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How Our Words Show Women Are Inferior

So we all know women used to be seen as second class citizens, as did anyone who wasn’t a white male in a society predominately run by white males. We weren’t seen as mentally able to vote, have a proper job, make important decisions, take out a loan by ourselves, stay single, stay childless, or probably go to the potty without getting our arses wiped for us by a responsible man. Those were the days, ey?

Well, we still speak that same language, which hasn’t really changed that much in the past two hundred or so years. Sure, there are lots of new vocabulary, such as ‘crunk’, ‘turnt’, and ‘rachet-ass hoe’, but the majority of modern day lexis was still in existence a century ago. Language always reflects the time in which it was created, so for example the new words of this decade, such as ‘hackable’, ‘lock screen’, and ‘high definition’, reflect the surge of improvement technology has made in recent years. Therefore, there are going to be words from long ago that really belong in another era.

Consider words like ‘promiscuous’. This can easily be applied to a man, but do you picture a man? Is it a positive word? What about ‘breadwinner’. Still picturing a chap? What about ‘police officer’, ‘fire fighter’, ‘doctor’? ‘Teacher’, ‘nurse’, ‘stay-at-home parent’? If you search the word ‘promiscuous’ into a thesaurus, words come up such as ‘wanton’, ‘oversexed’, ‘unchaste’, ‘immoral’ and ‘easy of virtue’. First of all, I think this thesaurus was assembled during the coronation of King George. Second of all, none of these words are exactly screaming ‘John from accounting’. Basically, a lot of words make guys out to be gods and girls out to be either fragile flowers or whores. Many words still carry the connotations they had back when such words were seen as negative or different. Yet we still use them, thus preserving the attitudes that so many people are trying to get rid of.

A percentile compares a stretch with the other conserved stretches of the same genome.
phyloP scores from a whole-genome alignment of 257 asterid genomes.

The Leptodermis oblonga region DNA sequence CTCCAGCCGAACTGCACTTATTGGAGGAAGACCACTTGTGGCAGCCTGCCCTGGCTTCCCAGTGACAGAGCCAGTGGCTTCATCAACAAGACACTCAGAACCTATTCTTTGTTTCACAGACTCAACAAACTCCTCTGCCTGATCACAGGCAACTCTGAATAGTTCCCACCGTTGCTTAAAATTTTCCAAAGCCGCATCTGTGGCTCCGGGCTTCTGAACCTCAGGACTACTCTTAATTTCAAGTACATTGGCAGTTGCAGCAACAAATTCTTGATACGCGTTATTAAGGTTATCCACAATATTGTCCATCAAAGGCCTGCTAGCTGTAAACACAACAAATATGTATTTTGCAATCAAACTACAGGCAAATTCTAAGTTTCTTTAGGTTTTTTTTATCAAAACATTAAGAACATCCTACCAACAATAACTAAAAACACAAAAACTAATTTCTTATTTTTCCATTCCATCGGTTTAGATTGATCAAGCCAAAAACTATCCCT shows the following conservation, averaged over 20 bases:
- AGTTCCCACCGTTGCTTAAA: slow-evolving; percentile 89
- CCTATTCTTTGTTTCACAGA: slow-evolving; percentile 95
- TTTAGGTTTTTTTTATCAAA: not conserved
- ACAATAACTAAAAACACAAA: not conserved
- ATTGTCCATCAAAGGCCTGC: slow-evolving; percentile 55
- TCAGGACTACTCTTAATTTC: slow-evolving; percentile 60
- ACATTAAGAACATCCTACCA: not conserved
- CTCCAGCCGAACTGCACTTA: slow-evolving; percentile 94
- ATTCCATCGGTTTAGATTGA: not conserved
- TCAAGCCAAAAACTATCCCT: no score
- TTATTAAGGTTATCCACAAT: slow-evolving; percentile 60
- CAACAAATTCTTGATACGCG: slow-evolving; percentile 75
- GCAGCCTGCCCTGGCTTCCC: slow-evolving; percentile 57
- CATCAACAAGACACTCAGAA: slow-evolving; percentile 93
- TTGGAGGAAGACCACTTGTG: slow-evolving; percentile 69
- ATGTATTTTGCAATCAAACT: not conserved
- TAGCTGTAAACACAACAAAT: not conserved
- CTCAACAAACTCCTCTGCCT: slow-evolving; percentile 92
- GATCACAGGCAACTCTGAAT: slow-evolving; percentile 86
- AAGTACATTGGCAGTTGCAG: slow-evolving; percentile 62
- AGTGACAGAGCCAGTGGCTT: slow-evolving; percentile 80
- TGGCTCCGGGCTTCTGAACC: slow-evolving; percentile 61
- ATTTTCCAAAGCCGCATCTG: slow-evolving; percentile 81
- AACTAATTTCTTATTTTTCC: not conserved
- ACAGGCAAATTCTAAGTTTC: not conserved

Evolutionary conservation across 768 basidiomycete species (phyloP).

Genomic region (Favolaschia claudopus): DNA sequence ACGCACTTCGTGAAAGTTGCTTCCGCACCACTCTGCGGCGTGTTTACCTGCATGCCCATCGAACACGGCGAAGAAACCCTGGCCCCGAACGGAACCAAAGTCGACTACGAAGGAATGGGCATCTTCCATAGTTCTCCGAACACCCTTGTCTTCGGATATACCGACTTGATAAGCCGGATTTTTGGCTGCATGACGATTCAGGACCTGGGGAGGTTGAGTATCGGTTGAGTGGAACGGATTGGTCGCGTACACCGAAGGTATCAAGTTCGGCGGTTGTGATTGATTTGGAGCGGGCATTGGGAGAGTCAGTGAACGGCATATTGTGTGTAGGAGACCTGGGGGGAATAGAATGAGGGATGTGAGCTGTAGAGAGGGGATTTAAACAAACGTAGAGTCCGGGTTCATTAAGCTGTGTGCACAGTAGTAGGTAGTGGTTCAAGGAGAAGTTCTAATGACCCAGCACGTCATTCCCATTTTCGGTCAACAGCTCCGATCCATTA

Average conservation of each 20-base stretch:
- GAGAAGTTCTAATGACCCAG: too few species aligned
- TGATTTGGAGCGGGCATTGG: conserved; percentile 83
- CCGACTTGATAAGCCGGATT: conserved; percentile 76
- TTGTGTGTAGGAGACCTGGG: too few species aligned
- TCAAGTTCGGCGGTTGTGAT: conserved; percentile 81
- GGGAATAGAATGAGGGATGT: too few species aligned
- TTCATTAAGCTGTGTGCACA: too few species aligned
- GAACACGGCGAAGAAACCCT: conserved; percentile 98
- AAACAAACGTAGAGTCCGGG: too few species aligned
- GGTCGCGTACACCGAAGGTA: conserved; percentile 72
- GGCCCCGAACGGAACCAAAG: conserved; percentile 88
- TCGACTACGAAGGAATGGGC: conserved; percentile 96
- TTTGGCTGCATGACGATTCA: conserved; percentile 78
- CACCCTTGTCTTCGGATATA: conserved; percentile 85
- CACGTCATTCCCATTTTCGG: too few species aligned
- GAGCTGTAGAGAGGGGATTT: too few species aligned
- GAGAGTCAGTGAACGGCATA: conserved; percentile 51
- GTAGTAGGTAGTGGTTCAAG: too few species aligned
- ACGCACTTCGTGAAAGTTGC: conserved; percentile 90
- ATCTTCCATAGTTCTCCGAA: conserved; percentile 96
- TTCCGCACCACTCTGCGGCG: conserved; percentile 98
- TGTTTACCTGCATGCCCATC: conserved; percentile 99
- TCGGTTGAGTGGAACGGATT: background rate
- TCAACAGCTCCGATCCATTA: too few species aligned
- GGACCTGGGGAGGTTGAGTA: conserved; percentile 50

Now here’s a riddle for you:

‘Acting on an anonymous phone call, the police raid a house to arrest a suspected murderer. They don’t know what he looks like but they know his name is John and that he is inside the house. The police bust in on a carpenter, a lorry driver, a mechanic and a fireman all playing poker. Without hesitation or communication of any kind, they immediately arrest the fireman. How do they know they’ve got their man?’

The answer? John was the only man. This is a modern puzzle and yet very few people get it straight away. We’ve supposedly taken a step back from occupational stereotypes, yet I believe a women who decides to be an electrician is going to face some ridicule, and a man who decides to be a nursery nurse will face the same close-minded treatment. 

But the fact is that ‘bold’, ‘brave’ and ‘strong’ should be attributed to all humans who deserve to be called so, as should ‘weak’, ‘frail’ and ‘naive’. No man is inherently tough and no women is inherently submissive, which everyone already knows, yet we still attach the suggestion to the words.

So call your husband passionate or your wife determined, your son creative or your daughter scientific, your father loving or your mother strong-willed, if that’s what they are. Words are simply sounds we make, letters we’ve invented and put in a certain order. We choose what they mean, what they suggest and who they describe.

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